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Concrete In Australia : December 2008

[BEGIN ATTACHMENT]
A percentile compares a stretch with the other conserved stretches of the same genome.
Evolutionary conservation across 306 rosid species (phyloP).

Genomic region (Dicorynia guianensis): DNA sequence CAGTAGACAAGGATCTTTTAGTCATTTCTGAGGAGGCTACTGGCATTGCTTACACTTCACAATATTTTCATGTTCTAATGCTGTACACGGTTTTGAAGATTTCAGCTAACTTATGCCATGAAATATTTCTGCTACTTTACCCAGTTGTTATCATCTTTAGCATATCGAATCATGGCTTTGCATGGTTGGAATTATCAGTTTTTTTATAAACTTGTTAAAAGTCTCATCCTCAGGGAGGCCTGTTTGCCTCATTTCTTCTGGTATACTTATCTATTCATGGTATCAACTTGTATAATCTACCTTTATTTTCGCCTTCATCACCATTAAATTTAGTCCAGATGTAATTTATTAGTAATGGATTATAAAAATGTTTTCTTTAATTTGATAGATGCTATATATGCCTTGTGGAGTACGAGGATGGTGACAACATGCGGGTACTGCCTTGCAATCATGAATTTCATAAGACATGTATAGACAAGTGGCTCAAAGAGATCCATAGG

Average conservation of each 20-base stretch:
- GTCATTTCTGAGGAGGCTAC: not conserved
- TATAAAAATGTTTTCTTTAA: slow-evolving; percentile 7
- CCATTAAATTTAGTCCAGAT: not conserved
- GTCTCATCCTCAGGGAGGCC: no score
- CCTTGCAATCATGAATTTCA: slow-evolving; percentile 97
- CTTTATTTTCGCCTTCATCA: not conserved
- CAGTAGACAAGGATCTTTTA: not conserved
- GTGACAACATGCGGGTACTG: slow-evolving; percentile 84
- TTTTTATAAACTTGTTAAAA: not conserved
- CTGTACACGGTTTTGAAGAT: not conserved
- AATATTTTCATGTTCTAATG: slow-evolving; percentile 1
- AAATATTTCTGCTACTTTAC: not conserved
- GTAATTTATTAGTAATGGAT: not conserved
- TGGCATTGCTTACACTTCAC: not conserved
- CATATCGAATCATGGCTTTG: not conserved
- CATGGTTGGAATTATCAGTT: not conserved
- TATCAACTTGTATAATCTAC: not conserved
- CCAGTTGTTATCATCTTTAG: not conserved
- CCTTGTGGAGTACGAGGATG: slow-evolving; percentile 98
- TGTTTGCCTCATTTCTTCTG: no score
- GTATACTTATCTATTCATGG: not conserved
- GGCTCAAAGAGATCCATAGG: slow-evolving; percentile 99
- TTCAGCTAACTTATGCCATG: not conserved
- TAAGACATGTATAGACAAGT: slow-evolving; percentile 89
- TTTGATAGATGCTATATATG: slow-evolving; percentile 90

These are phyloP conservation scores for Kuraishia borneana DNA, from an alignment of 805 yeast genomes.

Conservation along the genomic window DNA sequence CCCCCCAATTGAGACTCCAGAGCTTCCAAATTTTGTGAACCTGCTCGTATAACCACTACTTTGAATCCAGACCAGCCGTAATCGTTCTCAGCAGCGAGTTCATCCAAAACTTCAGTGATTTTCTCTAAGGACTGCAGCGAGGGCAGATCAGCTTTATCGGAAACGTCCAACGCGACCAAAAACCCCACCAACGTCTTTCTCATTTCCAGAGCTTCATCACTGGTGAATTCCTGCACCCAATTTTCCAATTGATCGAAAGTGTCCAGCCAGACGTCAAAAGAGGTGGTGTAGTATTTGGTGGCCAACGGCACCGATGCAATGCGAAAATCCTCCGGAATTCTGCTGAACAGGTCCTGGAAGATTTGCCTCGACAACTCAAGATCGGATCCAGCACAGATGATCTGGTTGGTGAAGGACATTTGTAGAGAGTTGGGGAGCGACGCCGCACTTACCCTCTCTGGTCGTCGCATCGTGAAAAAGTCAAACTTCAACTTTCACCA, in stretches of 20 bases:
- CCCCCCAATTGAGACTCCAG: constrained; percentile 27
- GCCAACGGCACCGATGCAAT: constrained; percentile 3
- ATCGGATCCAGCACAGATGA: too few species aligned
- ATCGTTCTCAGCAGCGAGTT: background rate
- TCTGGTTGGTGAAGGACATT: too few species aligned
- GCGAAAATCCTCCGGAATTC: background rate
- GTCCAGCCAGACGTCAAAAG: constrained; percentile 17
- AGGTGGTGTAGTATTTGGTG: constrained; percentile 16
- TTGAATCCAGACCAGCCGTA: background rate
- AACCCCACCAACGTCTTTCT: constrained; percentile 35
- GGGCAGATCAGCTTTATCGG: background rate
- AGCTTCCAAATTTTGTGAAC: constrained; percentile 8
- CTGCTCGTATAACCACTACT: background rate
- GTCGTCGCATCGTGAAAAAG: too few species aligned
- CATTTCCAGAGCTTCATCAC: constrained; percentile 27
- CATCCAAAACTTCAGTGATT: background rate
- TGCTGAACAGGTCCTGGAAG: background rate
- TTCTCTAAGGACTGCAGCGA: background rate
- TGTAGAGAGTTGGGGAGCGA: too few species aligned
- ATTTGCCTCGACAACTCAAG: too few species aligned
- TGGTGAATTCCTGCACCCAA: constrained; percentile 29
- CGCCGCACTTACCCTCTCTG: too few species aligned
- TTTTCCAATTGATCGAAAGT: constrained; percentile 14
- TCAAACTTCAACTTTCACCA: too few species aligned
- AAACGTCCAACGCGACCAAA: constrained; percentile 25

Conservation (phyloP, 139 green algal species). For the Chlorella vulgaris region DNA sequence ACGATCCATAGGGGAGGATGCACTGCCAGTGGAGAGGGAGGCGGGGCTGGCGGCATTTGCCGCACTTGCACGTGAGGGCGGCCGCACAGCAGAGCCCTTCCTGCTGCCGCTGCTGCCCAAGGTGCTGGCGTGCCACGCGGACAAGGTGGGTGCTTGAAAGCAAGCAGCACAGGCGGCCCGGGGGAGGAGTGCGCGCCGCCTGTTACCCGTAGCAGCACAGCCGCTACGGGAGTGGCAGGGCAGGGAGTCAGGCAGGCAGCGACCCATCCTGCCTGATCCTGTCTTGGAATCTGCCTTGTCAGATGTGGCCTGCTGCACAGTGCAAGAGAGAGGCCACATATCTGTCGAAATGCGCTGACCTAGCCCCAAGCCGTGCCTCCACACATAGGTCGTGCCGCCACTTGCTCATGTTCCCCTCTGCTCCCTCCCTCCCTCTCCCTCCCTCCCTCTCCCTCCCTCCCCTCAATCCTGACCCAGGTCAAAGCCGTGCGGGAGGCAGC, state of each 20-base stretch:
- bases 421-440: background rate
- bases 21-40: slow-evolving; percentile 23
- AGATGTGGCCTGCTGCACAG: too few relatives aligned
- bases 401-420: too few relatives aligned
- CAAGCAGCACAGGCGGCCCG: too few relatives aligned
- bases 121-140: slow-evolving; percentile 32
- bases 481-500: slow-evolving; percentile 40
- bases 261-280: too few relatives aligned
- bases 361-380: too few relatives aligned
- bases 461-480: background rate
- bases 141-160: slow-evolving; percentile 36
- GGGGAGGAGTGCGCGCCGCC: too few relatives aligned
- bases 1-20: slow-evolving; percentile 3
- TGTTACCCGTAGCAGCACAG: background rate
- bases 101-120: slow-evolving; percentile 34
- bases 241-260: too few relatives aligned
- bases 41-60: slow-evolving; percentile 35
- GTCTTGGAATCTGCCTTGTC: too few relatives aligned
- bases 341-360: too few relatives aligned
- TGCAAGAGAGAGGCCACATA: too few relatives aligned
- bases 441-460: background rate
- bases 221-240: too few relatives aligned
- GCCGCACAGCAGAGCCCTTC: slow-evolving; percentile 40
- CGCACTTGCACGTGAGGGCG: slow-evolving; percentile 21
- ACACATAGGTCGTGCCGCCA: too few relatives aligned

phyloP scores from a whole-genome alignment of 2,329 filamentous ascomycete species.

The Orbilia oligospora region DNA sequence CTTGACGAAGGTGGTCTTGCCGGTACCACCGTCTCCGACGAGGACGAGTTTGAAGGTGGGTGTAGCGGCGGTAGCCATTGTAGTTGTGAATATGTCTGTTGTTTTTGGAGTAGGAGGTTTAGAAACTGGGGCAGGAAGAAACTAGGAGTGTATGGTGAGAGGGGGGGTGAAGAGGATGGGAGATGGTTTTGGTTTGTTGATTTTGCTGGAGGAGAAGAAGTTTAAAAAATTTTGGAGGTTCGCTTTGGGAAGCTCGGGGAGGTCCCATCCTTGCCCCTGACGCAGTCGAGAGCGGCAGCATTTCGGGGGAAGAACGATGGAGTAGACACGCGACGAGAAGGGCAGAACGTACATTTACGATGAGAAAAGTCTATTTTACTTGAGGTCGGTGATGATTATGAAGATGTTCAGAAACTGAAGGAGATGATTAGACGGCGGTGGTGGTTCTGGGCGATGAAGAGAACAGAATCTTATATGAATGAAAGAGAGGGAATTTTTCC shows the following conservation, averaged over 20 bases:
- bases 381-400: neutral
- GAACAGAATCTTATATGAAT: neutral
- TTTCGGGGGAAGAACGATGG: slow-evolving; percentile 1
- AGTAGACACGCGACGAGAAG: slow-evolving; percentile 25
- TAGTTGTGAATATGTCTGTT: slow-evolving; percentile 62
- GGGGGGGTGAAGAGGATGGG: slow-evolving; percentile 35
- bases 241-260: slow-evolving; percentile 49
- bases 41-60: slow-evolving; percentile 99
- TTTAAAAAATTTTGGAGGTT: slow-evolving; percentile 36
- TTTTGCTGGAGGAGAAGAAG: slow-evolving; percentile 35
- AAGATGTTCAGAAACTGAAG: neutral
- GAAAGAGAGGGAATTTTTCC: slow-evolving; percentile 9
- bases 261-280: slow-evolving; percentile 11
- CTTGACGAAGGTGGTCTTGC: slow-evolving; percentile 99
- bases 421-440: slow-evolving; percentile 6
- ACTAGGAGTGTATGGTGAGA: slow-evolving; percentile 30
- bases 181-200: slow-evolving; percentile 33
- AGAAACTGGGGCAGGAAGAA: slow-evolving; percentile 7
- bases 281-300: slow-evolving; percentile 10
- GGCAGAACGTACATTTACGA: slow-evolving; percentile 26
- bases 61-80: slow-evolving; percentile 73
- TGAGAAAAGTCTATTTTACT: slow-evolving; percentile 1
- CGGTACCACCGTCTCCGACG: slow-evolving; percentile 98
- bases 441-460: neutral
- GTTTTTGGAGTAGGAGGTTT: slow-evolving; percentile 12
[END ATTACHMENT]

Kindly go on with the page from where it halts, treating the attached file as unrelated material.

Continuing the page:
same collapse strength which may or may not be sufficient to prevent disproportionate collapse. The columns in higher stories directly above the lost column will have near-zero axial forces although they may have moments associated with benefi cial Vierendeel action in the fl oors. The notion of lower fl oors “hanging off” higher structure, as clearly happened at the World Trade Center, demands some nontypical stronger elements at higher levels. In the case of WTC, these elements were the “hat trusses” designed to support communication masts. Belt-truss type buildings Tall offi ce buildings over, say, 30 stories typically have intermediate plant-rooms at about 30 story spacings. These plant rooms may occupy the full footprint of the building and be about double the height of typical stories. They do not need windows but they do need air intake ducts and exhausts. For “tube-in-tube” buildings, it has been a common practice to use such stories to provide concrete walls or steel trusses as “belt-trusses” linking all of the lateral-load elements of the building. This reduces wind load defl ections and is sometimes successful in inducing reversed curvature of the building at higher levels under wind. Such intermediate/top belt trusses would also provide nontypical stronger elements at higher levels and, in cost terms, they would help pay for themselves by stiffening the wind response. TheWorld Trade Center also had “sky lobbies” for the lift system. Perhaps sky-lobbies can also be used to accommodate belt trusses. Guidelines for detailing for lost columns Thinking about fl exural load-path analysis also provides some guidelines for lost support detailing which are pretty much the same as for earthquake “ductile detailing”: For concrete buildings one could provide: • beam bottom rebars through columns of area not less than, say, 33% of top rebars; fully developed and lapped with midspan bottom rebars • some minimal beam top rebars across the whole span • anchor slab bottom rebars into beams or lap them across load-bearing walls • closer minimum beam and column ties for confinement of concrete, for restraint of compression rebars after spalling of concrete cover and for shear strength • full tension splices for all column splices. For steel buildings one could provide: • column splices with suffi cient tensile strength to support one or several fl oors hanging above a lost column (this could be an issue with field-bolted splices) • beam splices and connections should have some moment strength. The actual sagging moment strength of simple (hinged) connections needs to be realistically assessed. Do the Ronan Point rules provide a basis for US code writers? There is a huge difference between the collapse at Ronan Point and that at the World Trade Center. “NIST does not believe that buildings should be designed for aircraft impact.” (NIST 2005, p 216). One has some doubt that tall buildings can or should be designed to withstand an attack comparable to that at World Trade Center particularly with the wider aircraft now coming into use. Arguably, it should be the responsibility of the aviation industry to keep terrorists/ hijackers out of cockpits and, perhaps to segregate pilots in cockpits in such a way as to prevent entry of terrorists in fl ight. This would, at worst, transform terrorists into hijackers; still able to threaten the plane, crew, and passengers but not tall buildings and their occupants. Perhaps the Oklahoma City attack is a more reasonable precedent for code writers. Given that, then the Ronan Point rules, particularly those dealing with notional load-path analysis are interesting but the same ground is now covered, in greater and more recent detail, by the earthquake codes and by GSA 2003. Fire Fire adds a huge new dimension to the issues canvassed above and distinguishes the events at Ronan Point and Oklahoma City (no fi re) from that at the World Trade Center. Note, however, that fi re can follow explosions and fire frequently follows earthquakes; indeed the writer’s memory is that there were more fatalities at San Francisco in 1906 from the ensuing fi res than, directly from the earthquake. This raises issues of the robustness of lifeline utilities such as water reticulation systems for fire fi ghting after extreme events. These issues are too large to pursue here. The subject of fire and the prospective direction of structural engineering practice in the light of the NIST 2005 document is addressed in a companion paper (Gurley 2008). Conclusions and suggestions Lost column analysis (notional load-path analysis) will provide a useful tool towards ensuring that buildings are robust against disproportionate or progressive collapse. The structural engineering profession is already familiar with the collapse mechanisms relating to extreme wind and earthquake events and the analytical techniques required to ensure that, when damage is inevitable, it is proportionate damage. The Oklahoma City attack is, for code writers, a more reasonable precedent than the attack on the World Trade Center. The profession needs now to develop a comparable understanding of the lost support/double span mechanisms associated with bombs, blast and fi re and to develop analytical techniques to ensure robust buildings and damage that is proportional to the cause. The writer believes that simple hand calculations can be developed for fl exural “lost column” Concrete in Australia Vol 34 No 4 47